The narrow loss to No. 2 Oregon wasn’t considered a statement game, according to Cougar head coach, Mike Leach, but “a step in the right direction today.” He went on to say, “I think we just need to focus on practicing and improving, but I thought we played extremely hard the entire game.” WSU dropped this well-fought battle by a score of 38-31.
As I drove to Pullman from Spokane and passing the rolling wheat fields along the Palouse, I pondered the event I was going to witness and wondered if this would be an Oregon let down. I came to expect Oregon to run and pass all over the Cougar’s defense and score a lot of points and have its way with WSU. I also thought that I would see Connor Halliday throwing the ball all night long. Well, was I surprised? Or was it predictable?
Well, those 32 people spaced out two to three miles apart along Highway 195 waving their Cougar flags told me that this was not the same WSU squad from prior years. It’s like they knew something was special this day. There was an air on the WSU campus while walking around that the Crimson and Gray fans didn’t seem concerned or negative about the potential outcome. Washington State fought hard to the end, but fell short.
Having the lead 14-7 after the first quarter, both the offense and defense of WSU were rolling. The offense seemed like it couldn’t be stopped. Even the very few running plays were executed with some success. The Cougars were taking the Ducks out of the game at this point. The two touchdown receptions from Dom Williams was enough to keep the fans enjoying the sold out game. The 80-yard TD pass to Devon Allen was the sole highlight for Oregon that quarter.
The half-time score tied at 21 made it interesting to think of who will make the best adjustments at the half. In the past four games, the Cougars kept their games close, only to lose in the second half. The Cougar defense was stingy this night, swarming and pressuring Marcus Mariota. The defensive line was getting a solid push almost every down. And on the other side of the ball, the Coug’s O-line was giving Halliday a ton of time.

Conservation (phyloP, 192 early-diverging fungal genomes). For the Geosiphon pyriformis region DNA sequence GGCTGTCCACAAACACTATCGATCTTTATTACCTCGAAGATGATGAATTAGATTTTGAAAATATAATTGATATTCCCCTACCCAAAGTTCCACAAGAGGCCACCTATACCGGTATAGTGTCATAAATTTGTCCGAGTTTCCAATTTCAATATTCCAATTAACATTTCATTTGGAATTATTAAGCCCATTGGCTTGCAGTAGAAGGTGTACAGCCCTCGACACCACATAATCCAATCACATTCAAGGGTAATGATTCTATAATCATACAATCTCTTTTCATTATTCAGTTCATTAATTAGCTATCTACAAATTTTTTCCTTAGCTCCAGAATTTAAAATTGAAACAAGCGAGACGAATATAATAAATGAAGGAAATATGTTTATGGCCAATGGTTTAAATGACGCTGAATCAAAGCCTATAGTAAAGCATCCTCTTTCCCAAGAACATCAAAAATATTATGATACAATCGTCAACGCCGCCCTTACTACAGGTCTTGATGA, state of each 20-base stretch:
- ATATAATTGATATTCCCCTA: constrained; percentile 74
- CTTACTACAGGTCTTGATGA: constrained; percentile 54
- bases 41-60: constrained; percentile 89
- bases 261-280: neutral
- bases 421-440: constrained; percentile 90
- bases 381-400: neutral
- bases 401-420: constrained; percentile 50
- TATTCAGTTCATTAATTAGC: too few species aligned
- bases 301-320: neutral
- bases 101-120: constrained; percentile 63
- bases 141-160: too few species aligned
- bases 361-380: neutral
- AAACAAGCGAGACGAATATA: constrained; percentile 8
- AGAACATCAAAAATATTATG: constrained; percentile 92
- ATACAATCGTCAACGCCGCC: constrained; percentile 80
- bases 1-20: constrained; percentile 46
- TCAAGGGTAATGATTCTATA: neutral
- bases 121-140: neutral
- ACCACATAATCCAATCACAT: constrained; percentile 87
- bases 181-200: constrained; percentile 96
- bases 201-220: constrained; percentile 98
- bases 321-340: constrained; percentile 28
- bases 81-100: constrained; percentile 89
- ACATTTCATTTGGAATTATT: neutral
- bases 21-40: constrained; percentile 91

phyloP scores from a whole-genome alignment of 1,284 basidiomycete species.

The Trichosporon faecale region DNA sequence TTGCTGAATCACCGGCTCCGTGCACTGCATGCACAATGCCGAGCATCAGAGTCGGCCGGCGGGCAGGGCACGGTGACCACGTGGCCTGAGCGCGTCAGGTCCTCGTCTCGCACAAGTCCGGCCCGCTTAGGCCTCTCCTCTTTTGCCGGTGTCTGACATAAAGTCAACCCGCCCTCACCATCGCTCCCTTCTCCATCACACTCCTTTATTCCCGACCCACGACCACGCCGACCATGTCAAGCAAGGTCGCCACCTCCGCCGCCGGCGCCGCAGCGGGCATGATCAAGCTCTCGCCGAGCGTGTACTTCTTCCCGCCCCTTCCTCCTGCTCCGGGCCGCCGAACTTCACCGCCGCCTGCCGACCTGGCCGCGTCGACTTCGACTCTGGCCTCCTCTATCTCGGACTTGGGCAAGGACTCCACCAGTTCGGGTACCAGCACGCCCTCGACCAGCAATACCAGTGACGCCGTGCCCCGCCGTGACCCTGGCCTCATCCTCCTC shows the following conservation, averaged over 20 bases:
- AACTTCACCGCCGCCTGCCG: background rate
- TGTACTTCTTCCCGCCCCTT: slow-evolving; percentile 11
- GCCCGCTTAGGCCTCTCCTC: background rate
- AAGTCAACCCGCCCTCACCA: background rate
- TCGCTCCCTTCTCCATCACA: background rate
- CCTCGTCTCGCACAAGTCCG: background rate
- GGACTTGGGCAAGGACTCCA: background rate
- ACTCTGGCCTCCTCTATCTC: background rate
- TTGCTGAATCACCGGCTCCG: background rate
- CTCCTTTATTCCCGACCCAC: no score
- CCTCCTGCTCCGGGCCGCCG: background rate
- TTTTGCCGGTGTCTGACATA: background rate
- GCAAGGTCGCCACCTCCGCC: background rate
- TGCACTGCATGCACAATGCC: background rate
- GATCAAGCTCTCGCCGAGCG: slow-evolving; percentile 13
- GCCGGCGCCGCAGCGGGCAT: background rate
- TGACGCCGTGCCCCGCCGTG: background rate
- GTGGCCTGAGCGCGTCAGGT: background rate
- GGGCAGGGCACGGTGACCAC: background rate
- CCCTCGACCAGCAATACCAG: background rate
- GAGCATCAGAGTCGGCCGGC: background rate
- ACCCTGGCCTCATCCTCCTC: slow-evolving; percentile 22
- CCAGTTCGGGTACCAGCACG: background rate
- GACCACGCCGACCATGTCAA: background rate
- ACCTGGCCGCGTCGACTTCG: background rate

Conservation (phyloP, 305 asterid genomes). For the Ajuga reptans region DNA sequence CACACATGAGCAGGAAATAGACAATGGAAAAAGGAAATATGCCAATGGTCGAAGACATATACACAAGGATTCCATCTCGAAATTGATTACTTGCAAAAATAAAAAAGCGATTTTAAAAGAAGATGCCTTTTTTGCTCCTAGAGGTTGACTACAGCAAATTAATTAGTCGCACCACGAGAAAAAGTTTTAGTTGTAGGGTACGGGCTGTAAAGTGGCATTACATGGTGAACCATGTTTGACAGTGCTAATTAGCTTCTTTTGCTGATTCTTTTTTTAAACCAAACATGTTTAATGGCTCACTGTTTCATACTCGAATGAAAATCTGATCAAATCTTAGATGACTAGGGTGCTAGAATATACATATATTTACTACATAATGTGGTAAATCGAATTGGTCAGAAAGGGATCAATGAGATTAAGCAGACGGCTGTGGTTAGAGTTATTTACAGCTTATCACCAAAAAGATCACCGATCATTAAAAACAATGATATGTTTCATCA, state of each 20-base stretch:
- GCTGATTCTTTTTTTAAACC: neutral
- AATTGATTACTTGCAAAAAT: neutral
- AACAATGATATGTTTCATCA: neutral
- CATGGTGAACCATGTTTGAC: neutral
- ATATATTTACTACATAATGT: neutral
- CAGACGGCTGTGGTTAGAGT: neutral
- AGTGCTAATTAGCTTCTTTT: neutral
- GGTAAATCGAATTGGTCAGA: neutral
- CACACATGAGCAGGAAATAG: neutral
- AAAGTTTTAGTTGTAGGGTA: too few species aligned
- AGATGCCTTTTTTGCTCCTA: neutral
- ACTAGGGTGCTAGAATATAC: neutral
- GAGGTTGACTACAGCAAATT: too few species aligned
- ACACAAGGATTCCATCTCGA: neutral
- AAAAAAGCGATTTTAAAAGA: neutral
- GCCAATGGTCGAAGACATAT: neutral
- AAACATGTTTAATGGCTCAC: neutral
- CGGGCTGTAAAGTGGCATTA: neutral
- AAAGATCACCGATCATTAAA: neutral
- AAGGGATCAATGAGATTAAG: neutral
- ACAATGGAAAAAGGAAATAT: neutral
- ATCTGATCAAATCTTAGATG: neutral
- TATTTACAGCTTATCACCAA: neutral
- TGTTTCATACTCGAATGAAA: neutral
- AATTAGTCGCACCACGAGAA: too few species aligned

“Any quarterback will say, if you’re not getting hit — that doesn’t speed up the clock in your head — that’s huge,” is what Halliday said about the performance of his offensive line. Sacked one time speaks volumes about the protection he had and the time he spent in the pocket. The flying receivers and running backs all over the field kept eight of Oregon’s 3-4-4 defense scrambling to cover everyone, forcing the Ducks to rush only three guys each down.
Coach Leach approved of the offensive line play as well when he responded, “I thought the young offensive line did a lot of good things. I thought they played well together. I think this is probably the best game that they’ve played and will continue to develop throughout the season — get to know one another.” He said, “We need to view this as a foundation and build from there.”
The third quarter, WSU was shut out and Oregon had a touchdown. Coach Leach was asked what he saw different in that quarter. He answered, “A really good team that kept the football and did a good job.” He continued giving Oregon credit as a really good team — as did other players being interviewed.